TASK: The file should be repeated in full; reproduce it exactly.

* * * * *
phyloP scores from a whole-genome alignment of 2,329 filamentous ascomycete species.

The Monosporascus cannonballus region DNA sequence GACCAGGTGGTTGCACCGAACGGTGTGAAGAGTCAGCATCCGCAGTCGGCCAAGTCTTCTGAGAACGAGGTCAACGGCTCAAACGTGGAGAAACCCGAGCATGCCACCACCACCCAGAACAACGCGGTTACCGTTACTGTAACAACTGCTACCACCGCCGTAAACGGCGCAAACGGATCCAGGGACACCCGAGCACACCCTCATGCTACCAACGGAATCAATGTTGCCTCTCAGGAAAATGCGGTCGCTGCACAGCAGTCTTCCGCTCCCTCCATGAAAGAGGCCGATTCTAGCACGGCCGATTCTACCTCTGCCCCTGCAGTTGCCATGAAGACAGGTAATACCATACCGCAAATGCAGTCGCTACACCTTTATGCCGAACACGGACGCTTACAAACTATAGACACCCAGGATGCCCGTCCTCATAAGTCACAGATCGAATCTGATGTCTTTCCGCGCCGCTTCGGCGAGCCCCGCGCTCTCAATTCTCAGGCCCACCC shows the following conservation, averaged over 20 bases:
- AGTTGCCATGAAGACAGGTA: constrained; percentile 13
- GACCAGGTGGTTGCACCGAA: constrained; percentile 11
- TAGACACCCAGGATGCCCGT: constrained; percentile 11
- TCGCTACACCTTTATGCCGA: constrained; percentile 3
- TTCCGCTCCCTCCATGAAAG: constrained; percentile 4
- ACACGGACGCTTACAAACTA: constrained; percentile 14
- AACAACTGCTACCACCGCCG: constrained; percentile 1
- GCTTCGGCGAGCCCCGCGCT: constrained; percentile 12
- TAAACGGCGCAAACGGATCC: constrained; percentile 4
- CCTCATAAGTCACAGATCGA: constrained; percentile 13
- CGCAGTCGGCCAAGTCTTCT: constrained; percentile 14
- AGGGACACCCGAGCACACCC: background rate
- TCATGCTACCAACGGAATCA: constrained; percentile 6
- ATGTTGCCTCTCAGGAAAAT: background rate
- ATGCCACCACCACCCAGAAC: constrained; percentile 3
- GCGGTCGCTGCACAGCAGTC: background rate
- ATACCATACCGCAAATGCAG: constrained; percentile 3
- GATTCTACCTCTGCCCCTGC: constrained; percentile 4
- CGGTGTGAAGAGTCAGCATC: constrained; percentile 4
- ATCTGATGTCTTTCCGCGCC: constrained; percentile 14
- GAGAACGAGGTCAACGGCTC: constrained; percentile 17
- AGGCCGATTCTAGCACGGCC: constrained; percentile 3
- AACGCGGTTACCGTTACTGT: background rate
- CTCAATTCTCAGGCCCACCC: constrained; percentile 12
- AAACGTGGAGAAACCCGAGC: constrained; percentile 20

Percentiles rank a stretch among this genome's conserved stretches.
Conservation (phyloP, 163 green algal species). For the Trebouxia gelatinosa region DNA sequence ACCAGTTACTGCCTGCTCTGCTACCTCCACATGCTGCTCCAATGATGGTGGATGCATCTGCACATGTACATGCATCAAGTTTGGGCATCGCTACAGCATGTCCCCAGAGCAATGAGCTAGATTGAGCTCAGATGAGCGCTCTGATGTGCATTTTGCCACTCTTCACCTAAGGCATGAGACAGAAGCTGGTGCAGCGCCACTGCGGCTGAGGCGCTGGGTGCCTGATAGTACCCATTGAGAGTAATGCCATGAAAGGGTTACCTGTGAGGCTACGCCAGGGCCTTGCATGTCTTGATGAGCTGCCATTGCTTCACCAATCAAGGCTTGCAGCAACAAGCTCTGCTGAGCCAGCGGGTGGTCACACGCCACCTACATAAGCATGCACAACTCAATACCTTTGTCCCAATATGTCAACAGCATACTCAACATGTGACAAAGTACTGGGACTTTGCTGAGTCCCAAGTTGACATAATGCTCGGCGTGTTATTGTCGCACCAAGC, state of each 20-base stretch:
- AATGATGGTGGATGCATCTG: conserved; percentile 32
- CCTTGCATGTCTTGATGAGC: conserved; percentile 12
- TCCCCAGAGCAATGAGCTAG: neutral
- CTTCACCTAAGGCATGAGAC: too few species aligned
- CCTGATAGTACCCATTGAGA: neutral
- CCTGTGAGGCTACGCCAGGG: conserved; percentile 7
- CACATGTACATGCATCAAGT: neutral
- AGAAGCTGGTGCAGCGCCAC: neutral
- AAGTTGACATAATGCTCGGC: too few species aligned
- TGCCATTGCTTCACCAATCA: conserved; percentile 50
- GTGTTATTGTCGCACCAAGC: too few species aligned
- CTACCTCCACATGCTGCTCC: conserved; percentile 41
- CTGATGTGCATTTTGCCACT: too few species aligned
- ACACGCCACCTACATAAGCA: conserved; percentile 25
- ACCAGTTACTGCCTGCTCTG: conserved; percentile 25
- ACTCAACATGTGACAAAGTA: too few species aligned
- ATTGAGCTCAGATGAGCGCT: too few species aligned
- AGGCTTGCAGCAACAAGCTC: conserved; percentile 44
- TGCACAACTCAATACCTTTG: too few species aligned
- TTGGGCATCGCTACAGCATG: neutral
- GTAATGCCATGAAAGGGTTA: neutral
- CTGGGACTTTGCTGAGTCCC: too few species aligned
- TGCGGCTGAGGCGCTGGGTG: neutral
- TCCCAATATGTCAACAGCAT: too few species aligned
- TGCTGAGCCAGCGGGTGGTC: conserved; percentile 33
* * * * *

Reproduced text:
phyloP scores from a whole-genome alignment of 2,329 filamentous ascomycete species.

The Monosporascus cannonballus region DNA sequence GACCAGGTGGTTGCACCGAACGGTGTGAAGAGTCAGCATCCGCAGTCGGCCAAGTCTTCTGAGAACGAGGTCAACGGCTCAAACGTGGAGAAACCCGAGCATGCCACCACCACCCAGAACAACGCGGTTACCGTTACTGTAACAACTGCTACCACCGCCGTAAACGGCGCAAACGGATCCAGGGACACCCGAGCACACCCTCATGCTACCAACGGAATCAATGTTGCCTCTCAGGAAAATGCGGTCGCTGCACAGCAGTCTTCCGCTCCCTCCATGAAAGAGGCCGATTCTAGCACGGCCGATTCTACCTCTGCCCCTGCAGTTGCCATGAAGACAGGTAATACCATACCGCAAATGCAGTCGCTACACCTTTATGCCGAACACGGACGCTTACAAACTATAGACACCCAGGATGCCCGTCCTCATAAGTCACAGATCGAATCTGATGTCTTTCCGCGCCGCTTCGGCGAGCCCCGCGCTCTCAATTCTCAGGCCCACCC shows the following conservation, averaged over 20 bases:
- AGTTGCCATGAAGACAGGTA: constrained; percentile 13
- GACCAGGTGGTTGCACCGAA: constrained; percentile 11
- TAGACACCCAGGATGCCCGT: constrained; percentile 11
- TCGCTACACCTTTATGCCGA: constrained; percentile 3
- TTCCGCTCCCTCCATGAAAG: constrained; percentile 4
- ACACGGACGCTTACAAACTA: constrained; percentile 14
- AACAACTGCTACCACCGCCG: constrained; percentile 1
- GCTTCGGCGAGCCCCGCGCT: constrained; percentile 12
- TAAACGGCGCAAACGGATCC: constrained; percentile 4
- CCTCATAAGTCACAGATCGA: constrained; percentile 13
- CGCAGTCGGCCAAGTCTTCT: constrained; percentile 14
- AGGGACACCCGAGCACACCC: background rate
- TCATGCTACCAACGGAATCA: constrained; percentile 6
- ATGTTGCCTCTCAGGAAAAT: background rate
- ATGCCACCACCACCCAGAAC: constrained; percentile 3
- GCGGTCGCTGCACAGCAGTC: background rate
- ATACCATACCGCAAATGCAG: constrained; percentile 3
- GATTCTACCTCTGCCCCTGC: constrained; percentile 4
- CGGTGTGAAGAGTCAGCATC: constrained; percentile 4
- ATCTGATGTCTTTCCGCGCC: constrained; percentile 14
- GAGAACGAGGTCAACGGCTC: constrained; percentile 17
- AGGCCGATTCTAGCACGGCC: constrained; percentile 3
- AACGCGGTTACCGTTACTGT: background rate
- CTCAATTCTCAGGCCCACCC: constrained; percentile 12
- AAACGTGGAGAAACCCGAGC: constrained; percentile 20

Percentiles rank a stretch among this genome's conserved stretches.
Conservation (phyloP, 163 green algal species). For the Trebouxia gelatinosa region DNA sequence ACCAGTTACTGCCTGCTCTGCTACCTCCACATGCTGCTCCAATGATGGTGGATGCATCTGCACATGTACATGCATCAAGTTTGGGCATCGCTACAGCATGTCCCCAGAGCAATGAGCTAGATTGAGCTCAGATGAGCGCTCTGATGTGCATTTTGCCACTCTTCACCTAAGGCATGAGACAGAAGCTGGTGCAGCGCCACTGCGGCTGAGGCGCTGGGTGCCTGATAGTACCCATTGAGAGTAATGCCATGAAAGGGTTACCTGTGAGGCTACGCCAGGGCCTTGCATGTCTTGATGAGCTGCCATTGCTTCACCAATCAAGGCTTGCAGCAACAAGCTCTGCTGAGCCAGCGGGTGGTCACACGCCACCTACATAAGCATGCACAACTCAATACCTTTGTCCCAATATGTCAACAGCATACTCAACATGTGACAAAGTACTGGGACTTTGCTGAGTCCCAAGTTGACATAATGCTCGGCGTGTTATTGTCGCACCAAGC, state of each 20-base stretch:
- AATGATGGTGGATGCATCTG: conserved; percentile 32
- CCTTGCATGTCTTGATGAGC: conserved; percentile 12
- TCCCCAGAGCAATGAGCTAG: neutral
- CTTCACCTAAGGCATGAGAC: too few species aligned
- CCTGATAGTACCCATTGAGA: neutral
- CCTGTGAGGCTACGCCAGGG: conserved; percentile 7
- CACATGTACATGCATCAAGT: neutral
- AGAAGCTGGTGCAGCGCCAC: neutral
- AAGTTGACATAATGCTCGGC: too few species aligned
- TGCCATTGCTTCACCAATCA: conserved; percentile 50
- GTGTTATTGTCGCACCAAGC: too few species aligned
- CTACCTCCACATGCTGCTCC: conserved; percentile 41
- CTGATGTGCATTTTGCCACT: too few species aligned
- ACACGCCACCTACATAAGCA: conserved; percentile 25
- ACCAGTTACTGCCTGCTCTG: conserved; percentile 25
- ACTCAACATGTGACAAAGTA: too few species aligned
- ATTGAGCTCAGATGAGCGCT: too few species aligned
- AGGCTTGCAGCAACAAGCTC: conserved; percentile 44
- TGCACAACTCAATACCTTTG: too few species aligned
- TTGGGCATCGCTACAGCATG: neutral
- GTAATGCCATGAAAGGGTTA: neutral
- CTGGGACTTTGCTGAGTCCC: too few species aligned
- TGCGGCTGAGGCGCTGGGTG: neutral
- TCCCAATATGTCAACAGCAT: too few species aligned
- TGCTGAGCCAGCGGGTGGTC: conserved; percentile 33